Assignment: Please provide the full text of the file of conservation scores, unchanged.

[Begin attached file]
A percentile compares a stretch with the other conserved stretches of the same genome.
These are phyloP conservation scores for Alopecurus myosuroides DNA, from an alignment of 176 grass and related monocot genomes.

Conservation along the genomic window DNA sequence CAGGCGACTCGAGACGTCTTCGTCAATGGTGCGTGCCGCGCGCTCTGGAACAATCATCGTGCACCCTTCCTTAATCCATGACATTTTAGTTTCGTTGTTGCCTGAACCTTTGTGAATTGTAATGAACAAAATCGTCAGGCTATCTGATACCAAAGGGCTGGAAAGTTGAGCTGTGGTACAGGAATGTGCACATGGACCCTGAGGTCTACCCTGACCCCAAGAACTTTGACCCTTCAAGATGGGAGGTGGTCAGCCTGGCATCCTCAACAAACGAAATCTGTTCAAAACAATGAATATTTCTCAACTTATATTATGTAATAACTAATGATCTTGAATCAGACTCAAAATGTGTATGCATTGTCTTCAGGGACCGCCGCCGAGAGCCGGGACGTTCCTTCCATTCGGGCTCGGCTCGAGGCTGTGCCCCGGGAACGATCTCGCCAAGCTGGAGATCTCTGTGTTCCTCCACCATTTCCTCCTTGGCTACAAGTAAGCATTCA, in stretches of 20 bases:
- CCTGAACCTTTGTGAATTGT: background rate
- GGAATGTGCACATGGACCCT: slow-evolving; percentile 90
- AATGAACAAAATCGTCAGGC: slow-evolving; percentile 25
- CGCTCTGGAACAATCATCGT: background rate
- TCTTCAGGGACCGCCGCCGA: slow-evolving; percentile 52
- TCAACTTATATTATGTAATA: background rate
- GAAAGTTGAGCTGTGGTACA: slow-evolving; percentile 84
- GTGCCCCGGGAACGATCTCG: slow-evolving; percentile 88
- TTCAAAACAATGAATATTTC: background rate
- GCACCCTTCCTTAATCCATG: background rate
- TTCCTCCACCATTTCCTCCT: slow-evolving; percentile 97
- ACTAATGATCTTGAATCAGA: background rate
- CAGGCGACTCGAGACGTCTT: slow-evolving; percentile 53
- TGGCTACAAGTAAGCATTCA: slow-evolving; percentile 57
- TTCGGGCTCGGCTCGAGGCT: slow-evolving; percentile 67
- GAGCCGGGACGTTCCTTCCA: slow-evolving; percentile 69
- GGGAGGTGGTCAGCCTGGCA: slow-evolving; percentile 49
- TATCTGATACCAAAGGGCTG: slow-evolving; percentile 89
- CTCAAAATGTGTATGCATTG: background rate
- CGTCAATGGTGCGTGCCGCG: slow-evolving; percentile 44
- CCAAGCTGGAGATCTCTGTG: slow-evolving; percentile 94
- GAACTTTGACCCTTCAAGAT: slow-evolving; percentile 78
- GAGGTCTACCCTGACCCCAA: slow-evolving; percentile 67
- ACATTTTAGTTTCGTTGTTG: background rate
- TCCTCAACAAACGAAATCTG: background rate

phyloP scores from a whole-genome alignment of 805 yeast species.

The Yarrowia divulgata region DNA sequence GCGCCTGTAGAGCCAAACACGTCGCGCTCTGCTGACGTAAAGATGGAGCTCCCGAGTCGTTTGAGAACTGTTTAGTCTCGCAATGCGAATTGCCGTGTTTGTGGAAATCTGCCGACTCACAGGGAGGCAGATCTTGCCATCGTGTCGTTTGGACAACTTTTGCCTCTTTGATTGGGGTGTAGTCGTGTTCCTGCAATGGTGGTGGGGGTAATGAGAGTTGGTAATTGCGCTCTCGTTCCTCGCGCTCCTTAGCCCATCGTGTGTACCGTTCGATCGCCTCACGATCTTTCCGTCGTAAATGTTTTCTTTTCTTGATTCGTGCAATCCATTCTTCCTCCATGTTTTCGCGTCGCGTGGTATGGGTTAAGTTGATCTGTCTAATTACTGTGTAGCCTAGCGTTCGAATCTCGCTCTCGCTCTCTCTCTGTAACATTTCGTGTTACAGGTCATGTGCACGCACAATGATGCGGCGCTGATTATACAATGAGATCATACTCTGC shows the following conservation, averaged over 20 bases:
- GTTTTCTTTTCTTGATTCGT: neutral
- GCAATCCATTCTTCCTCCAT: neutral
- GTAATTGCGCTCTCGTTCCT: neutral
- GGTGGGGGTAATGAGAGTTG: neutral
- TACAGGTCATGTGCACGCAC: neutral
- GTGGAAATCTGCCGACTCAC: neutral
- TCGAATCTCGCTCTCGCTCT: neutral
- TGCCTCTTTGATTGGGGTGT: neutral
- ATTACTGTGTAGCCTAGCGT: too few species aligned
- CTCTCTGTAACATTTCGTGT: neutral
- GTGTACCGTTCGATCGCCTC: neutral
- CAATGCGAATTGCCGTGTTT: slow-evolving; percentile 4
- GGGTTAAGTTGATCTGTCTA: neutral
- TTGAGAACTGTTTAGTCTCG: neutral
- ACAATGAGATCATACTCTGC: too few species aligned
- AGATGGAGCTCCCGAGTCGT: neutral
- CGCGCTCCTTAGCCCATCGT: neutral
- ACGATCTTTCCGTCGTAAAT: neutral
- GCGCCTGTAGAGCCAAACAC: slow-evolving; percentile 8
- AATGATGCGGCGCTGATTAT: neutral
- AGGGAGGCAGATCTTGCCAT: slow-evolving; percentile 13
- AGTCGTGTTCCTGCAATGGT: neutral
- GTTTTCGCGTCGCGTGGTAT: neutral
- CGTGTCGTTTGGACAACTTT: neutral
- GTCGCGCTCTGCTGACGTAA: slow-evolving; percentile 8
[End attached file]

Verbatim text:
A percentile compares a stretch with the other conserved stretches of the same genome.
These are phyloP conservation scores for Alopecurus myosuroides DNA, from an alignment of 176 grass and related monocot genomes.

Conservation along the genomic window DNA sequence CAGGCGACTCGAGACGTCTTCGTCAATGGTGCGTGCCGCGCGCTCTGGAACAATCATCGTGCACCCTTCCTTAATCCATGACATTTTAGTTTCGTTGTTGCCTGAACCTTTGTGAATTGTAATGAACAAAATCGTCAGGCTATCTGATACCAAAGGGCTGGAAAGTTGAGCTGTGGTACAGGAATGTGCACATGGACCCTGAGGTCTACCCTGACCCCAAGAACTTTGACCCTTCAAGATGGGAGGTGGTCAGCCTGGCATCCTCAACAAACGAAATCTGTTCAAAACAATGAATATTTCTCAACTTATATTATGTAATAACTAATGATCTTGAATCAGACTCAAAATGTGTATGCATTGTCTTCAGGGACCGCCGCCGAGAGCCGGGACGTTCCTTCCATTCGGGCTCGGCTCGAGGCTGTGCCCCGGGAACGATCTCGCCAAGCTGGAGATCTCTGTGTTCCTCCACCATTTCCTCCTTGGCTACAAGTAAGCATTCA, in stretches of 20 bases:
- CCTGAACCTTTGTGAATTGT: background rate
- GGAATGTGCACATGGACCCT: slow-evolving; percentile 90
- AATGAACAAAATCGTCAGGC: slow-evolving; percentile 25
- CGCTCTGGAACAATCATCGT: background rate
- TCTTCAGGGACCGCCGCCGA: slow-evolving; percentile 52
- TCAACTTATATTATGTAATA: background rate
- GAAAGTTGAGCTGTGGTACA: slow-evolving; percentile 84
- GTGCCCCGGGAACGATCTCG: slow-evolving; percentile 88
- TTCAAAACAATGAATATTTC: background rate
- GCACCCTTCCTTAATCCATG: background rate
- TTCCTCCACCATTTCCTCCT: slow-evolving; percentile 97
- ACTAATGATCTTGAATCAGA: background rate
- CAGGCGACTCGAGACGTCTT: slow-evolving; percentile 53
- TGGCTACAAGTAAGCATTCA: slow-evolving; percentile 57
- TTCGGGCTCGGCTCGAGGCT: slow-evolving; percentile 67
- GAGCCGGGACGTTCCTTCCA: slow-evolving; percentile 69
- GGGAGGTGGTCAGCCTGGCA: slow-evolving; percentile 49
- TATCTGATACCAAAGGGCTG: slow-evolving; percentile 89
- CTCAAAATGTGTATGCATTG: background rate
- CGTCAATGGTGCGTGCCGCG: slow-evolving; percentile 44
- CCAAGCTGGAGATCTCTGTG: slow-evolving; percentile 94
- GAACTTTGACCCTTCAAGAT: slow-evolving; percentile 78
- GAGGTCTACCCTGACCCCAA: slow-evolving; percentile 67
- ACATTTTAGTTTCGTTGTTG: background rate
- TCCTCAACAAACGAAATCTG: background rate

phyloP scores from a whole-genome alignment of 805 yeast species.

The Yarrowia divulgata region DNA sequence GCGCCTGTAGAGCCAAACACGTCGCGCTCTGCTGACGTAAAGATGGAGCTCCCGAGTCGTTTGAGAACTGTTTAGTCTCGCAATGCGAATTGCCGTGTTTGTGGAAATCTGCCGACTCACAGGGAGGCAGATCTTGCCATCGTGTCGTTTGGACAACTTTTGCCTCTTTGATTGGGGTGTAGTCGTGTTCCTGCAATGGTGGTGGGGGTAATGAGAGTTGGTAATTGCGCTCTCGTTCCTCGCGCTCCTTAGCCCATCGTGTGTACCGTTCGATCGCCTCACGATCTTTCCGTCGTAAATGTTTTCTTTTCTTGATTCGTGCAATCCATTCTTCCTCCATGTTTTCGCGTCGCGTGGTATGGGTTAAGTTGATCTGTCTAATTACTGTGTAGCCTAGCGTTCGAATCTCGCTCTCGCTCTCTCTCTGTAACATTTCGTGTTACAGGTCATGTGCACGCACAATGATGCGGCGCTGATTATACAATGAGATCATACTCTGC shows the following conservation, averaged over 20 bases:
- GTTTTCTTTTCTTGATTCGT: neutral
- GCAATCCATTCTTCCTCCAT: neutral
- GTAATTGCGCTCTCGTTCCT: neutral
- GGTGGGGGTAATGAGAGTTG: neutral
- TACAGGTCATGTGCACGCAC: neutral
- GTGGAAATCTGCCGACTCAC: neutral
- TCGAATCTCGCTCTCGCTCT: neutral
- TGCCTCTTTGATTGGGGTGT: neutral
- ATTACTGTGTAGCCTAGCGT: too few species aligned
- CTCTCTGTAACATTTCGTGT: neutral
- GTGTACCGTTCGATCGCCTC: neutral
- CAATGCGAATTGCCGTGTTT: slow-evolving; percentile 4
- GGGTTAAGTTGATCTGTCTA: neutral
- TTGAGAACTGTTTAGTCTCG: neutral
- ACAATGAGATCATACTCTGC: too few species aligned
- AGATGGAGCTCCCGAGTCGT: neutral
- CGCGCTCCTTAGCCCATCGT: neutral
- ACGATCTTTCCGTCGTAAAT: neutral
- GCGCCTGTAGAGCCAAACAC: slow-evolving; percentile 8
- AATGATGCGGCGCTGATTAT: neutral
- AGGGAGGCAGATCTTGCCAT: slow-evolving; percentile 13
- AGTCGTGTTCCTGCAATGGT: neutral
- GTTTTCGCGTCGCGTGGTAT: neutral
- CGTGTCGTTTGGACAACTTT: neutral
- GTCGCGCTCTGCTGACGTAA: slow-evolving; percentile 8